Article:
Are you a weed-whacking novice and nervous about edging your lawn for the first time?
First, don’t panic. A weed whacker (weed eater, string trimmer) is not an uncontrollable doomsday machine. It’s basically just a long stick that spins a strip of plastic really fast.
This post will prepare you to use a weed whacker safely and keep it in good condition.
Be prepared to use a weed whacker safely
A weed whacker is just like any other tool. Even a simple tool without moving parts — like a hammer — can injure you if you don’t use it properly. (Or if you use it properly for the wrong purpose.)
Anything that can cut through plant material can also cut your skin. And anything that moves at high speeds — like the plastic line in a weed whacker — can fling material like mulch, dirt, and small rocks into the air.
So practice good safety to avoid getting hurt.
Cover up anything you wouldn’t want lacerated by the weed whacker line and dirt and gravel the weed whacker might churn up.
For minimum safety, you need:
- Safety goggles. They’re not just a versatile accessory for elegant evening wear. They protect your eyes from flying debris.
- Long pants. It’s hard to remember this when it’s hot and you’re wearing shorts every day. But your ankles and shins should be protected.
- The right shoes. Open-toed shoes are no safer for weed-whacking than they are for knife-dropping. You don’t need steel-toed boots. Just cover your feet.
The right way to hold a weed whacker
For best results, hold it parallel to the ground as possible so the cutting line doesn’t chop up the ground and wear out while simultaneously chucking stuff at you.
Know your equipment
Read the manual.
No one really likes reading manuals, we know. But at least skim and read the important parts.
If you don’t have a manual, you can easily look up your weed whacker’s make and model online and usually find a PDF version.
You may be surprised at how many different kinds of weed whackers exist.
Different types of weed whackers
There are two kinds of engines for gas-powered weed trimmers – 4c (4-stroke) and 2c (2-stroke). Like it needed to be any more complicated.
- 4c and 2c motors have different combustion processes. Both have advantages and disadvantages.
- 2c motors are simpler and lighter because they have fewer moving parts. Simple things break down less often.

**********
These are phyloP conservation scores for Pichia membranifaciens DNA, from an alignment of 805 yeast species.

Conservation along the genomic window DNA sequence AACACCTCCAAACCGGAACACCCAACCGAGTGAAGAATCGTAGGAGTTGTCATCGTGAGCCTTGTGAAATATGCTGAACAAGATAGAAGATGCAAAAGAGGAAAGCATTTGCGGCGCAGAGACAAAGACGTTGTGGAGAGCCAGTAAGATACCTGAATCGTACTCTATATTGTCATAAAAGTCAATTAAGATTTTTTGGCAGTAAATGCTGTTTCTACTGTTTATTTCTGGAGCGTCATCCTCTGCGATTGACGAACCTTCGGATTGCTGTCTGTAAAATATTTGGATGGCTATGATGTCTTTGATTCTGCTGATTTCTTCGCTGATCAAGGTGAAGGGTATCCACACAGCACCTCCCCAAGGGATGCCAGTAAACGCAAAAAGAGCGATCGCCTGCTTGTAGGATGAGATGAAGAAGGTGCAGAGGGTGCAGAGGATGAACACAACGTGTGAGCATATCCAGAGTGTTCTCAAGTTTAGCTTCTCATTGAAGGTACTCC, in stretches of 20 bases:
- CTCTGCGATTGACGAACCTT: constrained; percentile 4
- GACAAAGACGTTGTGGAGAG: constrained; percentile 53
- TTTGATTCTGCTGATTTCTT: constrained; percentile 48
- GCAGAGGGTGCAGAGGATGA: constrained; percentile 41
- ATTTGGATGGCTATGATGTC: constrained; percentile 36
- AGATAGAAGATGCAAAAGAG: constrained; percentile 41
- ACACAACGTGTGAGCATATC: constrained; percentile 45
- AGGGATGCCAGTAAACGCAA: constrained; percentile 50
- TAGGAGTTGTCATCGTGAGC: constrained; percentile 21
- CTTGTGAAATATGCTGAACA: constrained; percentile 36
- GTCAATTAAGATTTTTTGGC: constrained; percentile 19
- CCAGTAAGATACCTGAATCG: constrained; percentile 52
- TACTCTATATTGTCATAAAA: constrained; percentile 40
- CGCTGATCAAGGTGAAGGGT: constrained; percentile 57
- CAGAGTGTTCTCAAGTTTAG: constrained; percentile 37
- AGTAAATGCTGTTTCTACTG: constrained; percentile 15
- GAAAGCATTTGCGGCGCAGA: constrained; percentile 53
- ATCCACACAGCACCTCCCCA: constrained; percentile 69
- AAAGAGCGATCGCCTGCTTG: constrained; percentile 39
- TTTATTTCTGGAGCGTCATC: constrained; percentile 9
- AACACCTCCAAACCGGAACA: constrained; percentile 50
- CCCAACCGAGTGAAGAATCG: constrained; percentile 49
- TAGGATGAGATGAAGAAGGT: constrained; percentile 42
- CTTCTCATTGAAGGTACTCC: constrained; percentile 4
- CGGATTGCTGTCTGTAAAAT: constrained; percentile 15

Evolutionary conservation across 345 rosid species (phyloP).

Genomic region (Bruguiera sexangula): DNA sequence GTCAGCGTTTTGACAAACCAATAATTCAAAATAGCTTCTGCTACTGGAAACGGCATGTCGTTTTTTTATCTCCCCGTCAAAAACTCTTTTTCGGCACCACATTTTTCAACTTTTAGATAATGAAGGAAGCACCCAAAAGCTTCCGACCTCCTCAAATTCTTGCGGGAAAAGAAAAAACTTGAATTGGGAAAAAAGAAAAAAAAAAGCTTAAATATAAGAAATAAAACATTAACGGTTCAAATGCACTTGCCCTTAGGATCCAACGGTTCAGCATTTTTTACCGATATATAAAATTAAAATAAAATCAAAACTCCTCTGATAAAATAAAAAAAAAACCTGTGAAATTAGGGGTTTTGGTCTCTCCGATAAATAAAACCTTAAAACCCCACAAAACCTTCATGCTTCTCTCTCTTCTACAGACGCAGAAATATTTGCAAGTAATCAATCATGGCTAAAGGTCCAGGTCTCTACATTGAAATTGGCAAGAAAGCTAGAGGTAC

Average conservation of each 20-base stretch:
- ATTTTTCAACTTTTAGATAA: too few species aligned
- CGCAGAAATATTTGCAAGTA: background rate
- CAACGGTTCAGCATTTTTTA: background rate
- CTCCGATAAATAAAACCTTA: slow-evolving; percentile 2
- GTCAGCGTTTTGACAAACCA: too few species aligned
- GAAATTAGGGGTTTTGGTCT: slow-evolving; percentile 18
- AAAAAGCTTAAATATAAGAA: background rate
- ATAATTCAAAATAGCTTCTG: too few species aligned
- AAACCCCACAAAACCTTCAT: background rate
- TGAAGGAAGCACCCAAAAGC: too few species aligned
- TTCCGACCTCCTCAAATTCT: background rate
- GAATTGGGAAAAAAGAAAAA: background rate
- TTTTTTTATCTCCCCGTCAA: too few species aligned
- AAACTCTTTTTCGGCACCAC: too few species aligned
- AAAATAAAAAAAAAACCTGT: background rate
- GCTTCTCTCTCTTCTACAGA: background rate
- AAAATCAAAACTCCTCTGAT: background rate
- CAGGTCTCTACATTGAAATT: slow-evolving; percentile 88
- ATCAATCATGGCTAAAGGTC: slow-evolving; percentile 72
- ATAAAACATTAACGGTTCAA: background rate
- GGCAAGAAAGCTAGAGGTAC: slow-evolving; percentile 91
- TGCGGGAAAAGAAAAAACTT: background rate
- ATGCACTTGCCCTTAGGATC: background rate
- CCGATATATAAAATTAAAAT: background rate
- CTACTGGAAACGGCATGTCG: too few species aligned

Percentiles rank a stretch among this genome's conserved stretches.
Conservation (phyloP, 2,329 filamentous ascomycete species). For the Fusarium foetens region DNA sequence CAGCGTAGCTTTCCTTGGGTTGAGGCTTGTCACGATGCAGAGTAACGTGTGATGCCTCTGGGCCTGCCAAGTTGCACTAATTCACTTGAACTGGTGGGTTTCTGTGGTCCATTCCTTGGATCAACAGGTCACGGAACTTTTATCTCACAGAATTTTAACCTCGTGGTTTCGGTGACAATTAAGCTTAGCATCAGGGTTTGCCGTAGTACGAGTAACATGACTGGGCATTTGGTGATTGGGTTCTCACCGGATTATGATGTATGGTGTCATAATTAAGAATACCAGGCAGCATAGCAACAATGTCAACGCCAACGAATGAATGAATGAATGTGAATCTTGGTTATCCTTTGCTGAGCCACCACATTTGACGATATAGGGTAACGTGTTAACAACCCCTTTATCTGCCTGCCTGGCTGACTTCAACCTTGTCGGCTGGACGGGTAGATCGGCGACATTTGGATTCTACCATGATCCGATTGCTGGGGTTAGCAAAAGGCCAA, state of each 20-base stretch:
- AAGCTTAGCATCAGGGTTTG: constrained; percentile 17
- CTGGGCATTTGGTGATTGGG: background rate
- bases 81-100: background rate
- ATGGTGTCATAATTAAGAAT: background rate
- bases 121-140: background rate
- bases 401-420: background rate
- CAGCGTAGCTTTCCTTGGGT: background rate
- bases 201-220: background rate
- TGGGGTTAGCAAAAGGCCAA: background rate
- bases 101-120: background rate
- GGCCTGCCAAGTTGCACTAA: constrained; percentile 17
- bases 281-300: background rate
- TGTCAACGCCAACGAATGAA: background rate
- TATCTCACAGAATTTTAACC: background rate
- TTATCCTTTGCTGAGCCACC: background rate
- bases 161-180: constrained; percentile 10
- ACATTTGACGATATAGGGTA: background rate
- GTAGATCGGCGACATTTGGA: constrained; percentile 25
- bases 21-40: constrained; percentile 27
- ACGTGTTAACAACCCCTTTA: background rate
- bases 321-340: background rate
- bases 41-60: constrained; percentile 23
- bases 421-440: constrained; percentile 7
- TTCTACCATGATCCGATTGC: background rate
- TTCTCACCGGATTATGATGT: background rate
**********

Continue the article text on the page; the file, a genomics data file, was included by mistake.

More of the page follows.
If you haven’t bought a weed whacker yet, this should give you food for thought.
- Corded. These give you more power, but the cord is only so long and it tends to get in the way.
- Battery-powered. They don’t have cords to trip over and are great for small lawns and power outages.
How to load line into a weed whacker
You could do this:
Or you could do this:
Remember basic physics. An angle cuts better than a flat edge. Cut your line so that the cut edge angles out.
How to mix fuel for a gas-powered weed whacker
That means knowing which type of engine you have. Use gas only for 4-stroke engines. Look for a label stuck to the side of the weed whacker or look at the manual if you’re not sure.
Use this online oil and gas mix ratio calculator if you need extra help.
Tips for maintaining your weed whacker
Like all things of a physical nature, weed whackers break down. You can extend the life of yours by:
- Using the right fuel. Pay attention to the instructions and make sure to get the oil to gas mixture right.
- Cleaning away trimmings so they don’t gunk up moving parts.
- If it has a cord, make sure the cord is in good shape.
- If it has a battery, remember to charge it according to the manufacturer’s instructions.
Safety first. A weed whacker won’t rip your face off, but it can lacerate your skin and kick up things that shouldn’t go in your eye. Wear protective eyewear, long pants, and closed-toed shoes.
Be prepared. Do you have enough fuel? Is the weather on your side? Will you have to step around dog poop?
Maintain your equipment. Things just work better and last longer that way.
Don’t worry — it takes practice just like anything else. Before long, you’ll be a pro at it.